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Taking the 5 minute intermission an hour into the project physically and emotionally refreshed the majority of us who did stop. Walking around was the ideal way to see more techniques from our peers. Nell expounded on that point during critique, expanding it to three prevailing precepts about the fact that an artist “can’t work in a vaccuum:”

Through exposure to other artists, one is reminded:

1).  I am a contender.

2). An artist cannot just produce an output; they have to take in ideas, concepts, creative energy as well.

3). In participating in community with other artists, one can find an identity, a connection to why you’re doing what you’re doing.

Tip of the Day: “Always use a visual reference for authenticity.”

There is no such thing as lines.

Miscellaneous quotes from class 10/24/11:

“You’re really the only class in my heart right now.”

“Awwwwww!!” Lol

New assignment: a one-day relatively intense painting from direct observation. We are to draw with acrylic paint, thoroughly covering a blank 10″x10″ canvas with a complete painting in the space of two hours, that’s it.

Our eye flows around the still life at complete will; it only stops when our brains call for us to translate space into objects. Constraints are composed when we focus on replicating whole forms. The objective of this project? to follow our eyes and paint in values as shapes:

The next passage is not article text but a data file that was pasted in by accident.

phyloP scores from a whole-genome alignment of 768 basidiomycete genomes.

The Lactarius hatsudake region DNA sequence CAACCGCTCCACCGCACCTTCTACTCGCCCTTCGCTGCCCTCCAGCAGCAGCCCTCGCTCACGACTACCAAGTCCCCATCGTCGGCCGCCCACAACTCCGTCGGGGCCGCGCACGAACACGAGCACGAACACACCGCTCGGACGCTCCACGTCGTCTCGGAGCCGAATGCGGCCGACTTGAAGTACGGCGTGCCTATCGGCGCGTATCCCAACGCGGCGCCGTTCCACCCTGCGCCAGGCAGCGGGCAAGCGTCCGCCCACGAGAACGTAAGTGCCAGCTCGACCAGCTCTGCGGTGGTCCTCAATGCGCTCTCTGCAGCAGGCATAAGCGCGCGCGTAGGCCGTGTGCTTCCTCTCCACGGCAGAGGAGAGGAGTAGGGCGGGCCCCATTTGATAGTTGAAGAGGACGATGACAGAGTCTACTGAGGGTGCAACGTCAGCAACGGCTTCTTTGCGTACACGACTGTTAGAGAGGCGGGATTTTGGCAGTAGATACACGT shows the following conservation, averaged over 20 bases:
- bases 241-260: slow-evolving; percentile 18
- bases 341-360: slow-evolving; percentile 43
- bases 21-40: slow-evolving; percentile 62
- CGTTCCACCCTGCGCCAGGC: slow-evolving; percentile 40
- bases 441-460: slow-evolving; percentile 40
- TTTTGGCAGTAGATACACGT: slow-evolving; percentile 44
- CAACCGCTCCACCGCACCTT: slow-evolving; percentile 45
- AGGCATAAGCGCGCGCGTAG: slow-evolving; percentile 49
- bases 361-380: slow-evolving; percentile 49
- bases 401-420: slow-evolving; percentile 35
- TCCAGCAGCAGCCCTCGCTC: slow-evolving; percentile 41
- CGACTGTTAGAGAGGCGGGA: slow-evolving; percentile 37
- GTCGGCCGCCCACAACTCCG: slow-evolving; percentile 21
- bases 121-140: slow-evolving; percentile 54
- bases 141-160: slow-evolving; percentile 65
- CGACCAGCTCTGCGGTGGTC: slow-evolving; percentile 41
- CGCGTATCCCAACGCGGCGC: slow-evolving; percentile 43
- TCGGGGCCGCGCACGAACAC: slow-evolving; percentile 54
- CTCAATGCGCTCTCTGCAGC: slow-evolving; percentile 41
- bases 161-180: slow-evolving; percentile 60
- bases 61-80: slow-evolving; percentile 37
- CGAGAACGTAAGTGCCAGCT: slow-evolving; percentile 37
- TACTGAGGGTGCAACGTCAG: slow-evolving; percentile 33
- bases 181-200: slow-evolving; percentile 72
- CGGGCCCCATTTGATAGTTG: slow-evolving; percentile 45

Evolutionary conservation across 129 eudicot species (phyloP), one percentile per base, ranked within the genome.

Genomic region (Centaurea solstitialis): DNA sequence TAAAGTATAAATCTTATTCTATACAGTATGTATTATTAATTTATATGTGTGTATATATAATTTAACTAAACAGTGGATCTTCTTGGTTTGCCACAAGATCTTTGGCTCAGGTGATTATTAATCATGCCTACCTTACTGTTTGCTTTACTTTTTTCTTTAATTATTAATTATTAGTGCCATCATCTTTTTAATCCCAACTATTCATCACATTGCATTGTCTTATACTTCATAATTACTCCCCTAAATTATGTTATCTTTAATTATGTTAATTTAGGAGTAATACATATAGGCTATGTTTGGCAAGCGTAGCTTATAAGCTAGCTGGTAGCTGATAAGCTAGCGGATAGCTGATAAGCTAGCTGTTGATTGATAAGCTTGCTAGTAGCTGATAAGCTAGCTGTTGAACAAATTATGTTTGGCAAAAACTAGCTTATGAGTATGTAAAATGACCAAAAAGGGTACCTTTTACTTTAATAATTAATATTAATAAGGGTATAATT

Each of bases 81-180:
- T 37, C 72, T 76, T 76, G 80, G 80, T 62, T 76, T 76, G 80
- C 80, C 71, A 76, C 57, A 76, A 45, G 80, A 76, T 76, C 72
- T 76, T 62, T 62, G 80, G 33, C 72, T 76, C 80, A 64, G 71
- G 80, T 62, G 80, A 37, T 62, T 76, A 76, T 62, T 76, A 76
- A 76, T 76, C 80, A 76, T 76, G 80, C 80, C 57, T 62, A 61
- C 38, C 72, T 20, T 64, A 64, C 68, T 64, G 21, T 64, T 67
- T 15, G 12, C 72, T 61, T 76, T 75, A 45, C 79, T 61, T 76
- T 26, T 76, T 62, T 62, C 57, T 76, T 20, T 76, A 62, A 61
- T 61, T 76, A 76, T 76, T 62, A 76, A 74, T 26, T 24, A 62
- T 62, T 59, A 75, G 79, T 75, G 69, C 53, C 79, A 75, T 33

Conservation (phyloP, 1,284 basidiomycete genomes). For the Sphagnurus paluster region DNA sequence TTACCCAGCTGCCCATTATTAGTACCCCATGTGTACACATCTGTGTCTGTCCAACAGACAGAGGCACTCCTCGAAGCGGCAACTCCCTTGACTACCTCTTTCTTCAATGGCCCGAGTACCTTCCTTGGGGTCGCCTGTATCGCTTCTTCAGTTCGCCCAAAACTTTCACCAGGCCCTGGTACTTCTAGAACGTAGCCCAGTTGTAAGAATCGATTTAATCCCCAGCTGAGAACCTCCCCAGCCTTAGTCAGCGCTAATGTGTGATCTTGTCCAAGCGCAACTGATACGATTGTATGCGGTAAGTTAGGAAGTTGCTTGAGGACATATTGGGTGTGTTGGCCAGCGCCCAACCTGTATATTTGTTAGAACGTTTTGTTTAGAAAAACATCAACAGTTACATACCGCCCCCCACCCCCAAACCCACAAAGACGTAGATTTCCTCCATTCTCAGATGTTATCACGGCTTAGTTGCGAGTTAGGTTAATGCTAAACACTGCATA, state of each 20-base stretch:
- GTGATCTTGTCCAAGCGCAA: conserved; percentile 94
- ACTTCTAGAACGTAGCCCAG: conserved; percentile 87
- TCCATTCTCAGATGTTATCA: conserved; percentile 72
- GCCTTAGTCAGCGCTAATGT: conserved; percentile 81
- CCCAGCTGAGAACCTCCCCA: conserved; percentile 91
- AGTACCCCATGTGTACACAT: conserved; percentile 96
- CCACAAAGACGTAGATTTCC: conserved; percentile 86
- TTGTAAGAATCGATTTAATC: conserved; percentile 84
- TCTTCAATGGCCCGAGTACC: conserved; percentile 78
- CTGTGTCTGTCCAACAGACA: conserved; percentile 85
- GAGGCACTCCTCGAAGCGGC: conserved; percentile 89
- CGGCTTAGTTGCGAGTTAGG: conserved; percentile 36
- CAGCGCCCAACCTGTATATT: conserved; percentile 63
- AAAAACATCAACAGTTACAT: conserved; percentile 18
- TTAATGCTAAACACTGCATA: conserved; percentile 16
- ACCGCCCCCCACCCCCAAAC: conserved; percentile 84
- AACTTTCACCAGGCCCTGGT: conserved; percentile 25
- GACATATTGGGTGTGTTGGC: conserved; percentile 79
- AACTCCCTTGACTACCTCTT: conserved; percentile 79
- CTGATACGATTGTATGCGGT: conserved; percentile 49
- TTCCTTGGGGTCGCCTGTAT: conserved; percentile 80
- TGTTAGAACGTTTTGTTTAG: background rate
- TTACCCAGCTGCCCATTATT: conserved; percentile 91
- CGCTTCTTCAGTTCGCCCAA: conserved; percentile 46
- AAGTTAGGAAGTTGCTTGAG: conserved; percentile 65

The objects may or may not emerge, but we’re not painting objects. The path of the eye roaming the still life is reflected on the page; shapes are delineated by how we see value. No lines, only the edges of forms.


WE the artists shall not really know what objects Nell will include in the 2 respective still lifes that we will choose from, not until later; right now all we have to view is this one clear box covered by a white tablecloth in one area, and a table covered by a large black tablecloth in the other space…I am both intrigued and a bit perturbed, apprehensive? about what possibly Nell could be devising for us to use…No simple project is as simple as it sounds, especially not in THIS class.

Rules/stipulations to this project:

1). We are to proceed from darkest to lightest colors, cleaning the brush in between shades. That’s right, backtracking is (technically) cheating.

2).  (obvious, but still) We are to examine the object(s) within and without the still life as closely, thoroughly, and deeply as possible, even if that means coming to the studio beforehand and creating several study sketches of space, texture, scale and proportion. In fact, mapping out this particular painting may prove most useful because of the most major (and glaringly obvious) rule:

3). WE MAY ONLY WORK WITHIN THE FRAME OF 2 HOURS. That’s it; no further manipulation can be done until after critique, if necessary.

In order for the values to come as forward as they should, we also must keep in mind that this painting is monochromatic–black and white. I hope Nell will let us choose some other dark, neutral color, like navy blue or dark brown. Black always feels too austere, too void of light; it contrasts well, but affects [my] mood within a work…

Thus far, this is what I know. At least we get to work with acrylic on canvas once this semester!! We also get this new medium to work with, a gel that thins acrylic paint (which tends to be uncooperatively globular within tubes and bottles) without losing any of the pigment or causing the paint to run, as water would do.

to be continued…